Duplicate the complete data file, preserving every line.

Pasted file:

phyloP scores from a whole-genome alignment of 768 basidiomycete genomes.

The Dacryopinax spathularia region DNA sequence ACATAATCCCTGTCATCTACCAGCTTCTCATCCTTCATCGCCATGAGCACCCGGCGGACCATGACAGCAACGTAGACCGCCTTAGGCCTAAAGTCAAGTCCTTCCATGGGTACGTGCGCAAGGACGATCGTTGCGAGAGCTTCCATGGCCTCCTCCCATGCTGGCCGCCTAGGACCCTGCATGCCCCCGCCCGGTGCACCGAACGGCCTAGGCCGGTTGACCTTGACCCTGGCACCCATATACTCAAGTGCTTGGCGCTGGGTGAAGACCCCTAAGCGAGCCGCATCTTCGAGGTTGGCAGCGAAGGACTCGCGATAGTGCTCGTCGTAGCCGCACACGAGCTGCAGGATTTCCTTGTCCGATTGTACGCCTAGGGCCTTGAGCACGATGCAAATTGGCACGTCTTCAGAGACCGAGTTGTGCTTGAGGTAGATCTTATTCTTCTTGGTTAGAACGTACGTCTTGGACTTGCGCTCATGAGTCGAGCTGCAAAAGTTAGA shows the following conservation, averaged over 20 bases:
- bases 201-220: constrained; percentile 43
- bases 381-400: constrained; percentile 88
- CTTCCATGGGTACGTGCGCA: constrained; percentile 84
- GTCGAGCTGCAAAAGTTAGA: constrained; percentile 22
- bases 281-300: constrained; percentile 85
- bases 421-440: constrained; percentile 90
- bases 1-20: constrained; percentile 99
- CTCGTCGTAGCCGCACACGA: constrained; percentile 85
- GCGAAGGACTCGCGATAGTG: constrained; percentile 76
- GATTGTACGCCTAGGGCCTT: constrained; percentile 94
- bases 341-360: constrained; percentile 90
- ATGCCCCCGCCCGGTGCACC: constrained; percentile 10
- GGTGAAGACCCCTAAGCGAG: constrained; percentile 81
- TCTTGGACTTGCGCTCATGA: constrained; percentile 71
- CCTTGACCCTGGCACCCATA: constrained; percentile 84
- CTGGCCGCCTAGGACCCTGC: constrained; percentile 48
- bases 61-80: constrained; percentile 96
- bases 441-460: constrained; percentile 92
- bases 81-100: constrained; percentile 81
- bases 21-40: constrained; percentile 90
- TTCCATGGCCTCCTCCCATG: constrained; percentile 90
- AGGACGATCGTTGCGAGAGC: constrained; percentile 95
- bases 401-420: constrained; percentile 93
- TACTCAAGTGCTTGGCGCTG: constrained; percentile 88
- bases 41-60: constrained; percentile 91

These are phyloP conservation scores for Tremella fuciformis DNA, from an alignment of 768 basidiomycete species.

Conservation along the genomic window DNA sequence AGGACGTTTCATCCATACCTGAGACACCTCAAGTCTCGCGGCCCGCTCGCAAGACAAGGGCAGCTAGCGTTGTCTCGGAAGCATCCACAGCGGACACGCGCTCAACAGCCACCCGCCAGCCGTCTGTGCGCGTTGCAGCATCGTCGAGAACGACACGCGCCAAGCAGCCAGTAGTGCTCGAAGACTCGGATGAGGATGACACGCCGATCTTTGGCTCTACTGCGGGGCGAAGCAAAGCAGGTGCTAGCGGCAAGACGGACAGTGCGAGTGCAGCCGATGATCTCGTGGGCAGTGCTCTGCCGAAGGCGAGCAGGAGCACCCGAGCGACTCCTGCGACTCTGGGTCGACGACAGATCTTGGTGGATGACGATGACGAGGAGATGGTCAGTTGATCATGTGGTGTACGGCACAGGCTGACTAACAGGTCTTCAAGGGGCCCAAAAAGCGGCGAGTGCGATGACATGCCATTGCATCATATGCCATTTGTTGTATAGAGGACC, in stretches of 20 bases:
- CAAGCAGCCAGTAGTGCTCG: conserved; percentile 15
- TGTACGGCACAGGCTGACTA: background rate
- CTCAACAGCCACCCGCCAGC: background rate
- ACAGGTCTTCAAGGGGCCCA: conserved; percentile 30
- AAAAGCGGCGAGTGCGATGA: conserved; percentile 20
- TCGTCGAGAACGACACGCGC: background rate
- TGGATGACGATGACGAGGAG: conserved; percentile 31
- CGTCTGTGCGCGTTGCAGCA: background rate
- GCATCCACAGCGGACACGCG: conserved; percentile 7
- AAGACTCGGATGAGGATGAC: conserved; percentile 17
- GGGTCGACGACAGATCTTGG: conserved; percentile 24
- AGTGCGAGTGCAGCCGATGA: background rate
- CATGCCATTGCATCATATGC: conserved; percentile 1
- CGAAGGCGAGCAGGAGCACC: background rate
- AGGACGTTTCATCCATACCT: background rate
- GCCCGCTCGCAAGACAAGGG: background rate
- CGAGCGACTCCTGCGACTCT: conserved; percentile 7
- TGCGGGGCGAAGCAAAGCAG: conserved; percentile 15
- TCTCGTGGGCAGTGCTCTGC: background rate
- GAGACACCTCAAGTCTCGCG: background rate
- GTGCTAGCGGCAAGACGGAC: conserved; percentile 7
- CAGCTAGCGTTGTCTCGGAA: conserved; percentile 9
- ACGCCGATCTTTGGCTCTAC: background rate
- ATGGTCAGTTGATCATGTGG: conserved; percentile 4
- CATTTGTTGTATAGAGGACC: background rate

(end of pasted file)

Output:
phyloP scores from a whole-genome alignment of 768 basidiomycete genomes.

The Dacryopinax spathularia region DNA sequence ACATAATCCCTGTCATCTACCAGCTTCTCATCCTTCATCGCCATGAGCACCCGGCGGACCATGACAGCAACGTAGACCGCCTTAGGCCTAAAGTCAAGTCCTTCCATGGGTACGTGCGCAAGGACGATCGTTGCGAGAGCTTCCATGGCCTCCTCCCATGCTGGCCGCCTAGGACCCTGCATGCCCCCGCCCGGTGCACCGAACGGCCTAGGCCGGTTGACCTTGACCCTGGCACCCATATACTCAAGTGCTTGGCGCTGGGTGAAGACCCCTAAGCGAGCCGCATCTTCGAGGTTGGCAGCGAAGGACTCGCGATAGTGCTCGTCGTAGCCGCACACGAGCTGCAGGATTTCCTTGTCCGATTGTACGCCTAGGGCCTTGAGCACGATGCAAATTGGCACGTCTTCAGAGACCGAGTTGTGCTTGAGGTAGATCTTATTCTTCTTGGTTAGAACGTACGTCTTGGACTTGCGCTCATGAGTCGAGCTGCAAAAGTTAGA shows the following conservation, averaged over 20 bases:
- bases 201-220: constrained; percentile 43
- bases 381-400: constrained; percentile 88
- CTTCCATGGGTACGTGCGCA: constrained; percentile 84
- GTCGAGCTGCAAAAGTTAGA: constrained; percentile 22
- bases 281-300: constrained; percentile 85
- bases 421-440: constrained; percentile 90
- bases 1-20: constrained; percentile 99
- CTCGTCGTAGCCGCACACGA: constrained; percentile 85
- GCGAAGGACTCGCGATAGTG: constrained; percentile 76
- GATTGTACGCCTAGGGCCTT: constrained; percentile 94
- bases 341-360: constrained; percentile 90
- ATGCCCCCGCCCGGTGCACC: constrained; percentile 10
- GGTGAAGACCCCTAAGCGAG: constrained; percentile 81
- TCTTGGACTTGCGCTCATGA: constrained; percentile 71
- CCTTGACCCTGGCACCCATA: constrained; percentile 84
- CTGGCCGCCTAGGACCCTGC: constrained; percentile 48
- bases 61-80: constrained; percentile 96
- bases 441-460: constrained; percentile 92
- bases 81-100: constrained; percentile 81
- bases 21-40: constrained; percentile 90
- TTCCATGGCCTCCTCCCATG: constrained; percentile 90
- AGGACGATCGTTGCGAGAGC: constrained; percentile 95
- bases 401-420: constrained; percentile 93
- TACTCAAGTGCTTGGCGCTG: constrained; percentile 88
- bases 41-60: constrained; percentile 91

These are phyloP conservation scores for Tremella fuciformis DNA, from an alignment of 768 basidiomycete species.

Conservation along the genomic window DNA sequence AGGACGTTTCATCCATACCTGAGACACCTCAAGTCTCGCGGCCCGCTCGCAAGACAAGGGCAGCTAGCGTTGTCTCGGAAGCATCCACAGCGGACACGCGCTCAACAGCCACCCGCCAGCCGTCTGTGCGCGTTGCAGCATCGTCGAGAACGACACGCGCCAAGCAGCCAGTAGTGCTCGAAGACTCGGATGAGGATGACACGCCGATCTTTGGCTCTACTGCGGGGCGAAGCAAAGCAGGTGCTAGCGGCAAGACGGACAGTGCGAGTGCAGCCGATGATCTCGTGGGCAGTGCTCTGCCGAAGGCGAGCAGGAGCACCCGAGCGACTCCTGCGACTCTGGGTCGACGACAGATCTTGGTGGATGACGATGACGAGGAGATGGTCAGTTGATCATGTGGTGTACGGCACAGGCTGACTAACAGGTCTTCAAGGGGCCCAAAAAGCGGCGAGTGCGATGACATGCCATTGCATCATATGCCATTTGTTGTATAGAGGACC, in stretches of 20 bases:
- CAAGCAGCCAGTAGTGCTCG: conserved; percentile 15
- TGTACGGCACAGGCTGACTA: background rate
- CTCAACAGCCACCCGCCAGC: background rate
- ACAGGTCTTCAAGGGGCCCA: conserved; percentile 30
- AAAAGCGGCGAGTGCGATGA: conserved; percentile 20
- TCGTCGAGAACGACACGCGC: background rate
- TGGATGACGATGACGAGGAG: conserved; percentile 31
- CGTCTGTGCGCGTTGCAGCA: background rate
- GCATCCACAGCGGACACGCG: conserved; percentile 7
- AAGACTCGGATGAGGATGAC: conserved; percentile 17
- GGGTCGACGACAGATCTTGG: conserved; percentile 24
- AGTGCGAGTGCAGCCGATGA: background rate
- CATGCCATTGCATCATATGC: conserved; percentile 1
- CGAAGGCGAGCAGGAGCACC: background rate
- AGGACGTTTCATCCATACCT: background rate
- GCCCGCTCGCAAGACAAGGG: background rate
- CGAGCGACTCCTGCGACTCT: conserved; percentile 7
- TGCGGGGCGAAGCAAAGCAG: conserved; percentile 15
- TCTCGTGGGCAGTGCTCTGC: background rate
- GAGACACCTCAAGTCTCGCG: background rate
- GTGCTAGCGGCAAGACGGAC: conserved; percentile 7
- CAGCTAGCGTTGTCTCGGAA: conserved; percentile 9
- ACGCCGATCTTTGGCTCTAC: background rate
- ATGGTCAGTTGATCATGTGG: conserved; percentile 4
- CATTTGTTGTATAGAGGACC: background rate